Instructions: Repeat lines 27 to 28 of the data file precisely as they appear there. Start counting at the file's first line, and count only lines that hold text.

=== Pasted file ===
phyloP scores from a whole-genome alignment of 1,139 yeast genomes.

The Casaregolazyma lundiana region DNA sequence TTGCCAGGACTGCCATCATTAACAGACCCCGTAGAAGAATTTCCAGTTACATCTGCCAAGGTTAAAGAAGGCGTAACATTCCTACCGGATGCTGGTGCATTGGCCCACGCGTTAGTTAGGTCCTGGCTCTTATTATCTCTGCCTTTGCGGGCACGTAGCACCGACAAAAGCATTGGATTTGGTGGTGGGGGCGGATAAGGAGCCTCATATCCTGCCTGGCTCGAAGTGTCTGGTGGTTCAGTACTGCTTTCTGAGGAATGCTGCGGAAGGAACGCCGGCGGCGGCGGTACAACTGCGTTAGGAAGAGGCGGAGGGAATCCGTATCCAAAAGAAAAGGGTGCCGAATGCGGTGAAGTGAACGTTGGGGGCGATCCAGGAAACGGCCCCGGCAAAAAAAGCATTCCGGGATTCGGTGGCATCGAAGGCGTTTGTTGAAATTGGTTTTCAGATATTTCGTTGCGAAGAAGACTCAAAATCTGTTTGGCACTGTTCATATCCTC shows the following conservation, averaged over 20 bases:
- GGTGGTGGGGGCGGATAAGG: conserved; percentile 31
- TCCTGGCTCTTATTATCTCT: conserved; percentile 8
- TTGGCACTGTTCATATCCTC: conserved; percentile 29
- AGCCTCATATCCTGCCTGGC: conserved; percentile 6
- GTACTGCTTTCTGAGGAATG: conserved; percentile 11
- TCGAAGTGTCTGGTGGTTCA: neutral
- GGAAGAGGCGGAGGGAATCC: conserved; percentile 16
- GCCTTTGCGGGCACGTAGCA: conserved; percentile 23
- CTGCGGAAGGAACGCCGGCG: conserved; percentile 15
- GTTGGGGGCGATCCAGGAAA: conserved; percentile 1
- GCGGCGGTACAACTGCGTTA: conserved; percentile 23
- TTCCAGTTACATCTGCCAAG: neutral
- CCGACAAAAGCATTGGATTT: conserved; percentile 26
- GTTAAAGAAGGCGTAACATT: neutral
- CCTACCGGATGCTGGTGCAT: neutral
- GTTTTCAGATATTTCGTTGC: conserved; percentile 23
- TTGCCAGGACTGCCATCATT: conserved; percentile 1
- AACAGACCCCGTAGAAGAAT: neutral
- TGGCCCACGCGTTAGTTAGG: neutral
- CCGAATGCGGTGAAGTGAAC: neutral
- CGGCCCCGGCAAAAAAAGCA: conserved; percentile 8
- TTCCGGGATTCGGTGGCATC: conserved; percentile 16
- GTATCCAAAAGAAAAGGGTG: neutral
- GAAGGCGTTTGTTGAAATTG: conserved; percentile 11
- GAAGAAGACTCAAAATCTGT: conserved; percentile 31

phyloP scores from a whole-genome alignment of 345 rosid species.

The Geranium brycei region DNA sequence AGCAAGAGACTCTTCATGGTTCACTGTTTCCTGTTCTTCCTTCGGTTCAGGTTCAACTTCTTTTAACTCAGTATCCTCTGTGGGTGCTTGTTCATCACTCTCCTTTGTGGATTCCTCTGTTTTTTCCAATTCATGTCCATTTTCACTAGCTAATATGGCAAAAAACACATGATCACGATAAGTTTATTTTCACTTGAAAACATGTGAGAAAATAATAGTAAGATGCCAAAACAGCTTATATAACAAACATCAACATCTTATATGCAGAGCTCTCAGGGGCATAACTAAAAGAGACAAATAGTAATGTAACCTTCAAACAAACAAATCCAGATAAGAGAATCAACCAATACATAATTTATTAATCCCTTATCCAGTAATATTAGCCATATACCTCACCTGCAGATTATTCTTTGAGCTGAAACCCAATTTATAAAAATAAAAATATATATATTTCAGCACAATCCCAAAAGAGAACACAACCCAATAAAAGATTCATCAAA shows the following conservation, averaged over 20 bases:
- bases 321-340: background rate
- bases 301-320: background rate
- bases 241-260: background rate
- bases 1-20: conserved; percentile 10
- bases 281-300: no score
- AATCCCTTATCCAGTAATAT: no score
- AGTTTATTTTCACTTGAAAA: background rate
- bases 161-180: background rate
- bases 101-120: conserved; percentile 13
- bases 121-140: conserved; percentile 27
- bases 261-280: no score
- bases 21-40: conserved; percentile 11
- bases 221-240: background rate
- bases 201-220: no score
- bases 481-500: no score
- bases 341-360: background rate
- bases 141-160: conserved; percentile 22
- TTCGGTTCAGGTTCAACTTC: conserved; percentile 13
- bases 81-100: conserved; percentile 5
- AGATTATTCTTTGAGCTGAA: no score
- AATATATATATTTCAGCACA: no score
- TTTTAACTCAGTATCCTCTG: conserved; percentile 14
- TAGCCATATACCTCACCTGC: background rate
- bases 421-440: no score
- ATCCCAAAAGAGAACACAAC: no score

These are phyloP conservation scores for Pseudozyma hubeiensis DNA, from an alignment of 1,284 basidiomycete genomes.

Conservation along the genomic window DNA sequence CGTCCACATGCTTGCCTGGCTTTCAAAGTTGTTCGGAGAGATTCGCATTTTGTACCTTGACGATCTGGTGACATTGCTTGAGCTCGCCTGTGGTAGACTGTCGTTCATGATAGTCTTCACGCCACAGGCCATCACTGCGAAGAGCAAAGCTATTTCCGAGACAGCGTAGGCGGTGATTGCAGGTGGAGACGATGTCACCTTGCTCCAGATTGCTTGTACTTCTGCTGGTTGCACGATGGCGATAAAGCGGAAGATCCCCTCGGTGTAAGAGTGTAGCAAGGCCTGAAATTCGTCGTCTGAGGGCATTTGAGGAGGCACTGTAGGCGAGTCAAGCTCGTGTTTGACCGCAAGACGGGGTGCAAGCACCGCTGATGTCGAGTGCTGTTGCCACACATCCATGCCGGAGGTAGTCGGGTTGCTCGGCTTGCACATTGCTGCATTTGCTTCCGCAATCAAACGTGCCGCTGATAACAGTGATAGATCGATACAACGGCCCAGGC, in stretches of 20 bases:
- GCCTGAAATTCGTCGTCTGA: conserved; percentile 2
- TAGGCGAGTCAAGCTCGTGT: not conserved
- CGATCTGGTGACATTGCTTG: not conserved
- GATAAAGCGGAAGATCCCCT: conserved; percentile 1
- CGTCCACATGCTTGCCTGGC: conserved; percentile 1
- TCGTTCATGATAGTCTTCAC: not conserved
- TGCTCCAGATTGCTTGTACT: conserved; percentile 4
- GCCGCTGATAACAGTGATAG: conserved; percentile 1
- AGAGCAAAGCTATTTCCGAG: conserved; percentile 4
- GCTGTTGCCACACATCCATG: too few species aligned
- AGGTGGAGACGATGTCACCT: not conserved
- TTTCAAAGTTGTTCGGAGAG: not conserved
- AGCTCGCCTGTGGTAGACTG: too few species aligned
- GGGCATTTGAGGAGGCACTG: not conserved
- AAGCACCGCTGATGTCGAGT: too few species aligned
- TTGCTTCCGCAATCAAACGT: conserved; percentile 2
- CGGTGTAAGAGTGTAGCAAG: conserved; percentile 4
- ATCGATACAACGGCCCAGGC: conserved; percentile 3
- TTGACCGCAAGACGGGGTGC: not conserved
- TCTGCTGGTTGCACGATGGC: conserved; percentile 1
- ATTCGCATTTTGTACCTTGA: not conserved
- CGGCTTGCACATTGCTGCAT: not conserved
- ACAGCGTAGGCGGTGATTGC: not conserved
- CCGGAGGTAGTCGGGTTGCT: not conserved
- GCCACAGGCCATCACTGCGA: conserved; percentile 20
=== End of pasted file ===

- GAAGAAGACTCAAAATCTGT: conserved; percentile 31

phyloP scores from a whole-genome alignment of 345 rosid species.